Though the Technology looks very optimistic, there are some hurdles which it may have to overcome to become a commercial reality ,atleast in Military aircraft. Studies with pilots flying the JAS-39 Gripen have shown the quality of voice recognition reduced at high speeds , especially when the G- Force increases. In a helicopter, the speed is not an issue, but the rotor "noise" is. the sound from the rotors can impair the recognition power of the software, unless corrective noise cancellation methods are employed. A recognition accuracy of over 95 % is required for safe flight.

As of now, scientists are using Voice control in airplane cockpits with a guarded approach, but yet, fully convinced of its future efficacy.Current research gives us the hope that this could be reality in civilian planes in lesser than 5 years.

IAF Chief views Pak FGFA T-50 test flight

The  heat is on. India is taking urgent measures to secure its already "troubled neighbourhood" ,as Home Minister P. Chidambaram put it.

The head of the Indian Air Force, Air Chief Marshal Pradeep Vasant Naik attended a flight demonstration of the newest Russian fighter aircraft, the Sukhoi T-50 (PKA FA) at Gromov Flight Research Institute at the city of Zhukovsky near Moscow. The demonstration also included a flight of the modernized MiG-29UPG, an upgraded version destined for the Indian Air Force, to introduce an avionics suite common with the MiG29K/KUB carrier-based fighters India is buying for its aircraft carriers.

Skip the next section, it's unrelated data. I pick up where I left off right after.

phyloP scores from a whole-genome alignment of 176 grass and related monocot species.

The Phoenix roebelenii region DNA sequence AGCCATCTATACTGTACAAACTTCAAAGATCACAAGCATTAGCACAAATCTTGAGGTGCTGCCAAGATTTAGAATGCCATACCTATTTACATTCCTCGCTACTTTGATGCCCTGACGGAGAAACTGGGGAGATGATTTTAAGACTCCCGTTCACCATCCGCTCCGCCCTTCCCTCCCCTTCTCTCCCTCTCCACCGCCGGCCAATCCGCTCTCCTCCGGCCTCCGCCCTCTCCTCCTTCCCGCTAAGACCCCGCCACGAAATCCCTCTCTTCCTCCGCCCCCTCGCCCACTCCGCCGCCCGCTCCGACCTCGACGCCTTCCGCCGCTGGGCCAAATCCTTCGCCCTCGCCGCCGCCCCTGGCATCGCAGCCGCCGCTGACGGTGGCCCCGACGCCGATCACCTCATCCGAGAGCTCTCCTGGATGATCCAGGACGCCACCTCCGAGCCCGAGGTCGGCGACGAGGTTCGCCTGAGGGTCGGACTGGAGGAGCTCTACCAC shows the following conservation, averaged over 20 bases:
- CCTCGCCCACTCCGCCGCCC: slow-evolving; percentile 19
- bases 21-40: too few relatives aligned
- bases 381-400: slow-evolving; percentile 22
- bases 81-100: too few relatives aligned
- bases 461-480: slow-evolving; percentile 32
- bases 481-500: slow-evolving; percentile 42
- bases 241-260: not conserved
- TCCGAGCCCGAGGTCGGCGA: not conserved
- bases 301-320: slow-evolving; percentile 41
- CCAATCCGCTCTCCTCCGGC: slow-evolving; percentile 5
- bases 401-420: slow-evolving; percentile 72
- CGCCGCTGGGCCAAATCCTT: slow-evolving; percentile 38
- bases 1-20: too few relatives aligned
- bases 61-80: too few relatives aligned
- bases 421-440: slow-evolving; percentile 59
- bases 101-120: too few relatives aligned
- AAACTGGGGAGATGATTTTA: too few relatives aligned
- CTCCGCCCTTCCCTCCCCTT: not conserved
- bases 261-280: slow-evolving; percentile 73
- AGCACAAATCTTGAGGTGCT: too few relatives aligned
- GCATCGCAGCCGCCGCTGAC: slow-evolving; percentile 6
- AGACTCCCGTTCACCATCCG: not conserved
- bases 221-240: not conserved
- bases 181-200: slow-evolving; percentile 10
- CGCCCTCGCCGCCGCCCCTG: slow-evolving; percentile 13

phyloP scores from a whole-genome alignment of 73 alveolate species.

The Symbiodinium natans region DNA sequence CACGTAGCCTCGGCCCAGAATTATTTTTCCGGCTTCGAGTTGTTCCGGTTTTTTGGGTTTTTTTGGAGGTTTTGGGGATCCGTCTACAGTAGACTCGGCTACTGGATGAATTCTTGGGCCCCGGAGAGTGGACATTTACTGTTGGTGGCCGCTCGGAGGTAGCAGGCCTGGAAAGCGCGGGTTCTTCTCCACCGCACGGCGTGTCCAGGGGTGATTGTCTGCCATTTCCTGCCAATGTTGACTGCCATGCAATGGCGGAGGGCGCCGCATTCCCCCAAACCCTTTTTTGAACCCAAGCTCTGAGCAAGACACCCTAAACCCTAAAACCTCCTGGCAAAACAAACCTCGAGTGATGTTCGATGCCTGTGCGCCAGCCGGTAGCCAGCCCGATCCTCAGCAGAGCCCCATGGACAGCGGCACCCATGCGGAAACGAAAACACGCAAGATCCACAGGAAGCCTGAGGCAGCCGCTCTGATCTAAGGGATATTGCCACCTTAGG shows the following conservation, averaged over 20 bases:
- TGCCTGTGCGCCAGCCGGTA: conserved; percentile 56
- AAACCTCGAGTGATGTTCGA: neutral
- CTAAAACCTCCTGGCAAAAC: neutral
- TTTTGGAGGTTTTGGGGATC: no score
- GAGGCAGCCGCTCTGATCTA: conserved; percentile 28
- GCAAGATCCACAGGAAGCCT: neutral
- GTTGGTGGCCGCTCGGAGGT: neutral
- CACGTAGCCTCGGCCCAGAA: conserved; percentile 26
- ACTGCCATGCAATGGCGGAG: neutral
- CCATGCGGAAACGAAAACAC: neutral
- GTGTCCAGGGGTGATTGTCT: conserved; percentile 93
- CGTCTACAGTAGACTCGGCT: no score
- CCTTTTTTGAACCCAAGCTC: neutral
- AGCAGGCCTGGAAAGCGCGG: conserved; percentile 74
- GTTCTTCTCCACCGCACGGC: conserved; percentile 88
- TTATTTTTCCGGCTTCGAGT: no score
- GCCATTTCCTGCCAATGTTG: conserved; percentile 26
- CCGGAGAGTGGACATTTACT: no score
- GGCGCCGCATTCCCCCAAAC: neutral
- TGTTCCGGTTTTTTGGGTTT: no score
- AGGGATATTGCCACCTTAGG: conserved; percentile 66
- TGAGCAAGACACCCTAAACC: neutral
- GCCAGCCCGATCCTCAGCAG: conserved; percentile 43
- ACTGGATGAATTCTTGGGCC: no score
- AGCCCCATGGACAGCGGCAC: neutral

The Prototype of the Pak T-50 FGFA 

The Indian Air Force commander was hosted by Mikhail Pogosyan, President of the United Aircraft Corporation, General Director of Sukhoi and RSK MiG, and representatives of the Russian arms export conglomerate Rosoboronexport.

India and Russia are cooperating in the development of a 5th generation fighter under the ‘Fifth Generation Fighter Aircraft (FGFA) program, to be based on the T-50, to be the largest cooperative project undertaken by the two countries. The cooperation agreement was signed on 18 October 2007 in Moscow and reiterated in December 2010, during the visit of Russian President Dmitry Medvedev to India. Under the FGFA program, Rosoboronexport company, Hindustan Aeronautics Limited (HAL) and Sukhoi signed the development agreement, covering the design, development, and necessary production engineering preparing for manufacturing of the aircraft in both countries.

The modernized MiG-29UPG avionics suite selected for the indian upgrade includes a unique collection of systems provided by Russian, Indian French and probably Israeli suppliers, enabling the new aircraft to integrate with the Indian air defense command and control network and operate specific weapon systems. The Indian avionics suppliers mentioned by the official announcement include HAL and Bharat Electronics Ltd. Names of the French suppliers or identity of Russian or Israeli companies was not available.  Delivery of the first upgraded aircraft to the customer in 2011.
The visit was first high level interaction between Russian and Indian officials after Russia lost the race for the IAF’s Medium Multi-Role Combat Aircraft (MMRCA) last month, with its Mig-35 which did not meet the Indian Air Force`s 643 specifications.
The Pak T-50 FGFA is seen as an attempt to radically change the aerial warfare metrics in India`s favour, with its aggressive stealth and avionics capabilities, which lead many to compare it as the Asian version of the F-22 raptor.